IN INDONESIA, a nation of about 17,000 islands, it’s getting tough to even make a few bucks from a coconut these days.
Surging interest rates and a deepening currency rout have dealt a double blow to PT Niramas Utama, which makes food products from the tropical fruit. The company is finding it more expensive to import necessary inputs while the central bank’s steep tightening means expansion plans may be shelved.
“We are trying to find alternative raw materials,” said Adhi S. Lukman, a director at Niramas Utama. “Otherwise, our profit margin will be slashed down and an increase in the prices of our products will be inevitable.”
As Indonesia’s central bank moves aggressively to shield the local currency from a global emerging-market sell-off, businesses are increasingly rattled. The 100 basis points of hikes since mid-May have so far failed to halt the rupiah’s slide and at the same time are set to jack up borrowing costs.
Policy makers have been forced to take action to stabilize the local currency against a stronger dollar, as the Federal Reserve raises interest rates faster than anticipated. The rupiah has lost almost 6% against the greenback this year, among Asia’s worst performers, as an emerging-market exodus shows little signs of abating.
After three rate hikes in the past two months, Governor Perry Warjiyo and his board may be ready to pause. Of the 27 economists surveyed by Bloomberg, 24 predict the benchmark rate will stay unchanged at 5.25% on Thursday.
That’s scant relief for some. Firms remain worried about how many more rate increases they may endure and the impact on economic momentum that was starting to build. Economists see one more hike by the end of this year.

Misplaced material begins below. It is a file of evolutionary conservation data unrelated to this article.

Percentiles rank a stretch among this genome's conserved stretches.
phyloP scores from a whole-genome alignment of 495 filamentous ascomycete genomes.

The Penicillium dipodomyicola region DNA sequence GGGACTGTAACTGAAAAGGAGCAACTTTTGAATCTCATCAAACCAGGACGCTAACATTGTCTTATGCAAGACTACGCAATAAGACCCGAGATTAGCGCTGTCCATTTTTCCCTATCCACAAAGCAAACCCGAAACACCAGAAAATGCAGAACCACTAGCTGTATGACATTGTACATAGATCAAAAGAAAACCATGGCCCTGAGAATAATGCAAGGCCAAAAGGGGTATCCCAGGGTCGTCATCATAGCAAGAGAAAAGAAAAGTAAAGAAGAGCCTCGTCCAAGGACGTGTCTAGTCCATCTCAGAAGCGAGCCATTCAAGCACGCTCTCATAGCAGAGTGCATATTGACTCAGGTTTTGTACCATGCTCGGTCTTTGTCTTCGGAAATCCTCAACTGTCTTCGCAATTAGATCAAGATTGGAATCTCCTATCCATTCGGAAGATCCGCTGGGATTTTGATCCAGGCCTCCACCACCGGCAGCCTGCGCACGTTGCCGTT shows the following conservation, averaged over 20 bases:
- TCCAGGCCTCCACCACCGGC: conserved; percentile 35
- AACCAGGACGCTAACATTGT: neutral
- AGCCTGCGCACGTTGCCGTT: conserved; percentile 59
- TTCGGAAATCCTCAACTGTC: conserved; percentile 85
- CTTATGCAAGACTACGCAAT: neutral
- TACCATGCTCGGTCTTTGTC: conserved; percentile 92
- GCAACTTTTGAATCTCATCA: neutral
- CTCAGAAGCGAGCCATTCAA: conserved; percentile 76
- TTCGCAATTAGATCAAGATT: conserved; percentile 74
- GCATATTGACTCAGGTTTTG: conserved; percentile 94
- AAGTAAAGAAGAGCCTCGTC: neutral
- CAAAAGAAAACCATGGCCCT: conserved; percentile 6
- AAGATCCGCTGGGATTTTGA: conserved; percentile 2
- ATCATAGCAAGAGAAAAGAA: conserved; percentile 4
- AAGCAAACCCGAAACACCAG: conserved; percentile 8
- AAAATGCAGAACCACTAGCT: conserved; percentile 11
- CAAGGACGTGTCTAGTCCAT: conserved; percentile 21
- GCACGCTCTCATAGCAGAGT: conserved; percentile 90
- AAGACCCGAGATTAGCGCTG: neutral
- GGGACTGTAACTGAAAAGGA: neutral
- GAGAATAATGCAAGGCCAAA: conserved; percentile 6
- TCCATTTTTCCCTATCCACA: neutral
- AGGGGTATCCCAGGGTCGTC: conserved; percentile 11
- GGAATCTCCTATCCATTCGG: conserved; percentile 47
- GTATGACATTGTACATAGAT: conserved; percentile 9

“We understand that BI (Bank Indonesia) had to increase the interest rate following the rupiah’s weakening,” said Shinta Widjaja Kamdani, the deputy chairwoman of the Indonesian Employers’ Association. “However, this will lead to a deceleration in the manufacturing industry and in people’s spending levels — two very important things in our national economy.”
Interest rates were last at 5.25% two years ago, when the central bank was in the midst of a cutting spree aimed at spurring growth. That saw the benchmark rate lowered eight times, with the last move in September 2017. Yet the economy has failed to fire up and growth remains stuck around 5%, well short of the 7% targeted by President Joko Widodo.
Spending by consumers and business, which makes up almost 60% of gross domestic product, remains subdued by Indonesian standards with annual growth below 5%. Inflation is also low, with prices rising 3.1% in June from a year ago — about half the average rate back in 2014 when Widodo came to power.
Industry Minister Airlangga Hartarto said rising interest rates and a falling rupiah were a “double hit” for some manufacturers. “There have to be other tools to be used for reducing the depreciation of the rupiah,” he said in an interview, adding that rate hikes will also reduce Indonesia’s economic growth.
Bank Indonesia’s Warjiyo is adamant that stability of the currency must be the priority. He also insists that the impact of higher rates will take longer to filter through to the economy than measures the bank has taken to boost lending, such as relaxing mortgage rules.
“Bank Indonesia will keep calibrating various domestic and foreign indicators in order to optimize its future policy mix,” Warjiyo said Friday. “As I’ve said before, we have one bitter herbal drink to stabilize exchange rate and four sweet herbal drinks to boost the economy.”
For Niramas Utama’s Lukman, who’s also chairman of the Indonesian Food and Beverage Producers Association, the central bank’s policy mix is indeed proving a bittersweet cocktail.
On one hand, “if the rupiah keeps weakening, the food and beverage industry will also see a decline,” he said. However, “if the Bank Indonesia rate keeps increasing, it’s harder for us to think about making further investments. So, Bank Indonesia must also take this into its consideration.” — Bloomberg